In this project, we are studying the effect that prosodic boundaries and accent location have on attachment in an ambiguous phrase like “the daughter of the pharaoh’s advisor.” Under high possessive attachment, the phrase could mean, “There’s a daughter of the pharaoh, and we’re talking about her advisor.” If there is low possessive attachment instead, the phrase could be understood as, “There’s a pharaoh’s advisor, and we’re talking about his/her daughter.” In an auditory questionnaire, participants will listen to 24 dialogues, with the phrases preceded by the question “Who was it?” We placed contrastive accents on the first noun (“the DAUGHTER”), the second noun (“the PHARAOH’s”), or neither noun. Within each accent pattern, there were versions with and without a prosodic boundary (a brief pause after “pharaoh’s”), which resulted in six total conditions. Participants will be asked to choose between two paraphrases of the phrases (a forced-choice task) after hearing each dialogue. We predict that the prosodic boundary will increase the likelihood of participants choosing the high possessive rather than the low possessive attachment, following previous research. If an accent on the first noun also increases high attachment, then this finding would support the Focus Attraction Hypothesis, on which an ambiguous modifier is drawn to the most important information in a phrase or sentence. On the other hand, if accent position does not affect attachment, we will conclude that this possessive structure differs syntactically from ones in which we have shown that accents attract attachment.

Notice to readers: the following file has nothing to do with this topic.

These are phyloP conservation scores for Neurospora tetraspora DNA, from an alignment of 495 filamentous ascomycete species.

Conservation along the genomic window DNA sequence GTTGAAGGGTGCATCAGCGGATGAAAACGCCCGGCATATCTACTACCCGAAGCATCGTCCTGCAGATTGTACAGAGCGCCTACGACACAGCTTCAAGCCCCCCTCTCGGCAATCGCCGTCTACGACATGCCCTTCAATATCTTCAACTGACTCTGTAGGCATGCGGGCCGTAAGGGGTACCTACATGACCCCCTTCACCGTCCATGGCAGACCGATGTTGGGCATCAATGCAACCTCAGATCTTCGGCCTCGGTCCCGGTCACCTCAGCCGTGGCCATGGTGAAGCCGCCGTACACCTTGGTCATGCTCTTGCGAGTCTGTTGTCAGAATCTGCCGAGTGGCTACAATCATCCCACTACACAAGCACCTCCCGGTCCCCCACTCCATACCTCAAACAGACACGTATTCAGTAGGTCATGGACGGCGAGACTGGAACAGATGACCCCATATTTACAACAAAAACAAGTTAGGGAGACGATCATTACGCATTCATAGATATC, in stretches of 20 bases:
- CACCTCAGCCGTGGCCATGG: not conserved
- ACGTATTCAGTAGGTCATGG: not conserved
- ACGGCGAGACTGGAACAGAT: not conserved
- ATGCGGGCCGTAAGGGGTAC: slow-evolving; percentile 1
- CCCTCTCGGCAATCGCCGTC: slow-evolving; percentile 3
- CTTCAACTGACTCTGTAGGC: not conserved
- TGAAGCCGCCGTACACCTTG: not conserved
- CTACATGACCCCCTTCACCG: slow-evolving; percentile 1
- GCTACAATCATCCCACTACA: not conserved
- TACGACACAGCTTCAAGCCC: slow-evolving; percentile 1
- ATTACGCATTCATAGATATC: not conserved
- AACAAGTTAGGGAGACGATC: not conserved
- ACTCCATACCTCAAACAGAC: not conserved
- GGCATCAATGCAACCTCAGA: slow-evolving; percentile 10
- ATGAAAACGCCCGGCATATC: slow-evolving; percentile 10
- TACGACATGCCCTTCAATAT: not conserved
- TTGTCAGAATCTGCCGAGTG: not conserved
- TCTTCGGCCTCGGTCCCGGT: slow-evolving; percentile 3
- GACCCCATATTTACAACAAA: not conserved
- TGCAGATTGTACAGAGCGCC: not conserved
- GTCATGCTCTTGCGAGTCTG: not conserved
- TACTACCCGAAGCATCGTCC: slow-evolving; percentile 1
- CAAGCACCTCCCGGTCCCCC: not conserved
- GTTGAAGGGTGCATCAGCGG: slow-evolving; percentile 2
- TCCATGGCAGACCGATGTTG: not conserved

Keeton, Elizabeth and Carlson, Katy, "Prosody And Attachment In Possessive Structures" (2021). 2021 Celebration of Student Scholarship - Oral Presentations. 55.